Quantitative Reading Level: Lexile: 700; Accelerated Reader: 4.6

Qualitative Reading Analysis:
This book is written in third-person, focusing on the resourcefulness of the wolves and the antagonism the pig has for the wolves. It teaches the reader that destroying other people’s possessions is mean.

Content Area: English, Adventure, Family

Content Area Standard:

  • CCSS for Literature for K-5: #1 Refer to details and examples in a text when explaining what the text says explicitly and when drawing inferences from the text; #3 Describe characters in a story (e.g., their traits, motivations, or feelings) and explain how their actions contribute to the sequence of events; #7 Explain how specific aspects of a text’s illustrations contribute to what is conveyed by the words in a story; #9 Compare and contrast two or more versions of the same story (e.g., Cinderella stories) by different authors or from different cultures; #10 Read and comprehend literature in grade level text complexity range.
  • CCSS for Informational Text for K-5: #2 Determine the main idea of a text and explain how it is supported by key details; summarize the text; #7 Use the illustrations and details in a text to describe its key ideas.
  • CCSS for Foundational Skills for K-5:  #4 Read with sufficient accuracy and fluency to support comprehension.

Curriculum suggestions:
This is a great modern book to use in English Language Arts Curriculum. It is best suited to 3rd grade through 5th grade. It explores themes like family and creativity.

Note: This is one of my favorite books because it twists the classic folk tale.

Trick or Treat, Smell My Feet

Picture Book

Bibliographic Information: deGroat, Diane, Sylvia. Trick or Treat, Smell My Feet. New York: Morrow Junior Books, 1998.

Plot Description:
Gilbert is going to be a Martian Space Pilot for Halloween, so his sister wants to copy him instead of being a ballerina. He doesn’t like that, but takes the bag with his costume in it to school. He talks with a friend on the way to school, who says she also is going to be a Martian Space Pilot, a different character. The class lined up to change into their costumes for the parade, and many students had Martian Space Pilot costumes. Gilbert is mad that so many people have “his” idea. He opens his bag and finds his sister’s costume! Embarassed but not wanting to be scolded for not wearing a costume, he puts it on and puts a paper bag over his head with eyeholes. No one recognizes him on the parade until his sister, wearing his Martian Space Pilot outfit, yells out that he’s wearing her costume. He pulls her with him through the parade over to school to change outfits. They can’t both change in the boys’ bathroom nor the girls’, so they go to his classroom, right into the party! He boldly says that he didn’t want to have the same costume as everyone else, so he decided to be a ballerina. They went trick-or-treating that night in their original costumes.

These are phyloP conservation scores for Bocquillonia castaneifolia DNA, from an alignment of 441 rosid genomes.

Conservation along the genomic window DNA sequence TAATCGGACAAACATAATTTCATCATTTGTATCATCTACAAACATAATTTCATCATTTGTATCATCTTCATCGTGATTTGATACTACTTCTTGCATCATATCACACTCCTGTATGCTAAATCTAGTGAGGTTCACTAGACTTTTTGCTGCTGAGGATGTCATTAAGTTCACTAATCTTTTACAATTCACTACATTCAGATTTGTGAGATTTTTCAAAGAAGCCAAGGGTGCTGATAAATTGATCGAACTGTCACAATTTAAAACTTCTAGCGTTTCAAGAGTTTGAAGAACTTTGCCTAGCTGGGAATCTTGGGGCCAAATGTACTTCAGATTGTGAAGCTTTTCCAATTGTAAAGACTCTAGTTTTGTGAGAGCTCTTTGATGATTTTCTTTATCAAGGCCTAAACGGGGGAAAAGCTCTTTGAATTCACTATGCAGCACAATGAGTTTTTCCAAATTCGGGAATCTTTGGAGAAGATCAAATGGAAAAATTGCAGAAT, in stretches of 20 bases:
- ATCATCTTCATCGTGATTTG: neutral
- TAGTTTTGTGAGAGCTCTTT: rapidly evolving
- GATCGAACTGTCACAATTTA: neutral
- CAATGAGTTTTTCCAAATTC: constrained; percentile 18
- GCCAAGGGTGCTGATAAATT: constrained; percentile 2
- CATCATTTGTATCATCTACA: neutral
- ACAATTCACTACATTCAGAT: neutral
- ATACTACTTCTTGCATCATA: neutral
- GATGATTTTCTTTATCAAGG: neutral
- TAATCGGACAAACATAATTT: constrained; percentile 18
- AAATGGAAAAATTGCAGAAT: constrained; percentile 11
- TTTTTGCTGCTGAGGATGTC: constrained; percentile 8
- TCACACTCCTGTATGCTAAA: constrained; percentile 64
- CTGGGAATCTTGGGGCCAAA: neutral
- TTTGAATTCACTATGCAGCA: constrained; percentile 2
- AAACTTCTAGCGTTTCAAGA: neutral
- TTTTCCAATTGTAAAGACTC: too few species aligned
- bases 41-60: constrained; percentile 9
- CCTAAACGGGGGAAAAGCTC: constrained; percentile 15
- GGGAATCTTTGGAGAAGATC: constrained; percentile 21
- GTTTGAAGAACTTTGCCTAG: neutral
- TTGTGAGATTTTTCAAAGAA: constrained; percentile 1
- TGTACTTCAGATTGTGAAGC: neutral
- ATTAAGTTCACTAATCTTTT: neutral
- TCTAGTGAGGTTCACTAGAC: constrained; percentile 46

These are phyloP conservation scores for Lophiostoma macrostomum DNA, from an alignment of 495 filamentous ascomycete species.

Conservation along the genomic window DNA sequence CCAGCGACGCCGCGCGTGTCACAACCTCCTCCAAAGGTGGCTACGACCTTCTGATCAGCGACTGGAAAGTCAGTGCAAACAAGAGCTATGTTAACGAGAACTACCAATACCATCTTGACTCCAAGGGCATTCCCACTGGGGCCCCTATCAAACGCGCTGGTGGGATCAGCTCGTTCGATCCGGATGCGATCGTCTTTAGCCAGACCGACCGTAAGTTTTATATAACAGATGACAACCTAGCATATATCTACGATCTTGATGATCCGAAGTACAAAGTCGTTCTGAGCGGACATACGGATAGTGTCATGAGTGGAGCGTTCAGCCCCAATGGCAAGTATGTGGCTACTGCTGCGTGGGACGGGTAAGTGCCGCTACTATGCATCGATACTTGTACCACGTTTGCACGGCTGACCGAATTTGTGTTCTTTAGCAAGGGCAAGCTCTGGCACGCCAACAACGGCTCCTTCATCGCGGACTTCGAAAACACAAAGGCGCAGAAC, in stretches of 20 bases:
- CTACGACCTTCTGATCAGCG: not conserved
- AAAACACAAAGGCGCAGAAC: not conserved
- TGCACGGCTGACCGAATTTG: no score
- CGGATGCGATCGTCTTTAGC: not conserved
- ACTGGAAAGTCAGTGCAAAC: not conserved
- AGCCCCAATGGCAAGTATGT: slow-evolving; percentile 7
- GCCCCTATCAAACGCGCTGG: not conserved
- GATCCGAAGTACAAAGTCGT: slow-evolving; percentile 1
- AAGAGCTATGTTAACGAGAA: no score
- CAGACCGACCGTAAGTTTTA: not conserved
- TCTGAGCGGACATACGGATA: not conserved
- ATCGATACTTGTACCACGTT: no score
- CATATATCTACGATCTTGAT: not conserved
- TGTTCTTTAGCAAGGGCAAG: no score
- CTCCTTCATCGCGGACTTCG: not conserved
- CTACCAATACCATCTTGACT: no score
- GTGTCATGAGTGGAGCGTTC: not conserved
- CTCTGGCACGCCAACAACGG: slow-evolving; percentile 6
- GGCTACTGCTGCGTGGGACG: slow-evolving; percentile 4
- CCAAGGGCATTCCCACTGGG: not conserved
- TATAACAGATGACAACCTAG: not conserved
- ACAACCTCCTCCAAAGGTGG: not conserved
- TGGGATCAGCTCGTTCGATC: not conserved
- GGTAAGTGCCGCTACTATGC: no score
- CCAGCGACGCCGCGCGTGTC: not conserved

Quantitative Reading Level: Lexile: 520

Qualitative Reading Analysis:
This book is written in third-person, focusing on Gilbert’s irritation that everyone else chose “his” costume and then his embarrasment at wearing his sister’s costume. It has text on almost every page, ranging from one sentence to a few paragraphs. The illustrations compliment the text well.

Content Area: English, Feelings, Halloween

Content Area Standard:

  • CCSS for Literature for K-5: #2 Retell stories, including key details, and demonstrate understanding of their central message or lesson; #4 Determine the meaning of words and phrases as they are used in a text, distinguishing literal from nonliteral language; #7 Explain how specific aspects of a text’s illustrations contribute to what is conveyed by the words in a story; #10 Read and comprehend literature in grade level text complexity range.
  • CCSS for Informational Text for K-5: #2 Identify the main topic and retell key details of a text; #7 Explain how specific images (e.g., a diagram showing how a machine works) contribute to and clarify a text.
  • CCSS for Foundational Skills for K-5:  #4 Read with sufficient accuracy and fluency to support comprehension.

Curriculum suggestions:
This is a great modern book to use in English Language Arts Curriculum. It is best suited to 2nd grade through 4th grade. It explores themes like feelings, friendship and family.

Winnie the Pooh and Tigger Too

Picture Book